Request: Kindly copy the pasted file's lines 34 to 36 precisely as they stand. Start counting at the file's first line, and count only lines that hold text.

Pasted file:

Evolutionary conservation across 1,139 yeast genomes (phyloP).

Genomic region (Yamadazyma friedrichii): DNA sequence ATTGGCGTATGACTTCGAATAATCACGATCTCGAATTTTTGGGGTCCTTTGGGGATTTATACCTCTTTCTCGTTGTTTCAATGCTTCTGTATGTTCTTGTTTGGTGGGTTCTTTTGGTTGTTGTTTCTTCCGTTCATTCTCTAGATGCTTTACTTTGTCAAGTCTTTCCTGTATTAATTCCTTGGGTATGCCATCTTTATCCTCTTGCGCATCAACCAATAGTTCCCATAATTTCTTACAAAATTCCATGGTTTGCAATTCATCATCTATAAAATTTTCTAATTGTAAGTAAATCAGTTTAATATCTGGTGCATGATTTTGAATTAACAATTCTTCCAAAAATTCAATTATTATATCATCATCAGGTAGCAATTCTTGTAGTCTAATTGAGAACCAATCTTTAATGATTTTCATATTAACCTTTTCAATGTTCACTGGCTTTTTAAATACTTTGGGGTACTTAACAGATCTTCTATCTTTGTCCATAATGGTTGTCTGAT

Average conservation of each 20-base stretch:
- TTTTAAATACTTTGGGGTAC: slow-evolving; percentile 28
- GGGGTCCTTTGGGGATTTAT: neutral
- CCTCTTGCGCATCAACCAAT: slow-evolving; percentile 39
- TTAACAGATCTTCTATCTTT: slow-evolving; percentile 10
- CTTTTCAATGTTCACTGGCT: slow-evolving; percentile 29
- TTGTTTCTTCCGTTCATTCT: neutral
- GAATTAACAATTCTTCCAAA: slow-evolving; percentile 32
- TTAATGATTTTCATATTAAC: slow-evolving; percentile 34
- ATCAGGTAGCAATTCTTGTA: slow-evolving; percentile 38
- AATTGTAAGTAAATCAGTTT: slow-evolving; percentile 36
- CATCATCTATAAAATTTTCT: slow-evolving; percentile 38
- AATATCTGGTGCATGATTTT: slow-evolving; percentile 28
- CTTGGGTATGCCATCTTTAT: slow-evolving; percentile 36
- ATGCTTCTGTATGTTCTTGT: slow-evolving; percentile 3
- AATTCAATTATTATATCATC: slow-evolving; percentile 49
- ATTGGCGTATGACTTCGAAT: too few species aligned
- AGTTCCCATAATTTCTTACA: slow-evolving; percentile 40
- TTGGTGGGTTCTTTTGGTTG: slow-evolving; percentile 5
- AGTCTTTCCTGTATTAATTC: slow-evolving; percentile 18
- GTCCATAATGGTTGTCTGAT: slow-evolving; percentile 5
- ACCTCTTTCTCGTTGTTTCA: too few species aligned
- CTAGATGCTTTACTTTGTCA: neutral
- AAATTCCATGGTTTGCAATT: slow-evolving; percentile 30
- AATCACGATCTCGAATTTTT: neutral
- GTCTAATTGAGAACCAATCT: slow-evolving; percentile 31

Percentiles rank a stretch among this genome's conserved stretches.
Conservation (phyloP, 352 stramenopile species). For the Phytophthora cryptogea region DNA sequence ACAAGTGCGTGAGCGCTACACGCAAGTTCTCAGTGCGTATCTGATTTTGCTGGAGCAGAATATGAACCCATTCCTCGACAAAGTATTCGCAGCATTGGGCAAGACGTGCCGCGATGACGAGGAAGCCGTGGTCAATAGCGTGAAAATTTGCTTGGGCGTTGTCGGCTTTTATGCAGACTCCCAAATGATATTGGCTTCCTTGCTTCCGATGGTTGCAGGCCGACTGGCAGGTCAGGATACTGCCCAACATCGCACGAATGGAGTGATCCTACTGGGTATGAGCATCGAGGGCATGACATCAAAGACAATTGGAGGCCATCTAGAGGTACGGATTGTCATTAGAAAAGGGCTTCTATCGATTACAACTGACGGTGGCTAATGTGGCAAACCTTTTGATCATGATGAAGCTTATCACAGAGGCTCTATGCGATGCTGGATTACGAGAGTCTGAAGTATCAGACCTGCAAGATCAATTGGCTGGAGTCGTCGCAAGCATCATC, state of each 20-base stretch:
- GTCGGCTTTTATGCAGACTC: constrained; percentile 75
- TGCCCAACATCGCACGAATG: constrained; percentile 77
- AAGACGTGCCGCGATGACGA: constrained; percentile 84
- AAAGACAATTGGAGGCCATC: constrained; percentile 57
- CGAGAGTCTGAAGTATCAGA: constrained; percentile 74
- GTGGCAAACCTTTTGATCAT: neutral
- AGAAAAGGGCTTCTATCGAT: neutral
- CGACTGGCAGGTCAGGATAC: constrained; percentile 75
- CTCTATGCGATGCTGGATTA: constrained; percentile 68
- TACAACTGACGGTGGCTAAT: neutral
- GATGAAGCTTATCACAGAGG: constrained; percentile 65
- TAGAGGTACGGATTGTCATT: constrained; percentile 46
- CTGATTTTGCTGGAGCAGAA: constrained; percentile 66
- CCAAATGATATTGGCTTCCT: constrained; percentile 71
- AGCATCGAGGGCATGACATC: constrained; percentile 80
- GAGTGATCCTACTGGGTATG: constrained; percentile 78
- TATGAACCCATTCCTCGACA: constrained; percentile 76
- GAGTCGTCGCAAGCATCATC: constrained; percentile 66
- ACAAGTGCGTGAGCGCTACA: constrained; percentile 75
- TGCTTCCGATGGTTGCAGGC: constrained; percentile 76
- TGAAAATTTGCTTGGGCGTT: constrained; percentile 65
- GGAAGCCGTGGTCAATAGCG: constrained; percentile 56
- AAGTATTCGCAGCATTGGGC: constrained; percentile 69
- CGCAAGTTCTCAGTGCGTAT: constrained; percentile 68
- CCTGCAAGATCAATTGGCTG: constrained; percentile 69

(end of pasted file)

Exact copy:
- AAAGACAATTGGAGGCCATC: constrained; percentile 57
- CGAGAGTCTGAAGTATCAGA: constrained; percentile 74
- GTGGCAAACCTTTTGATCAT: neutral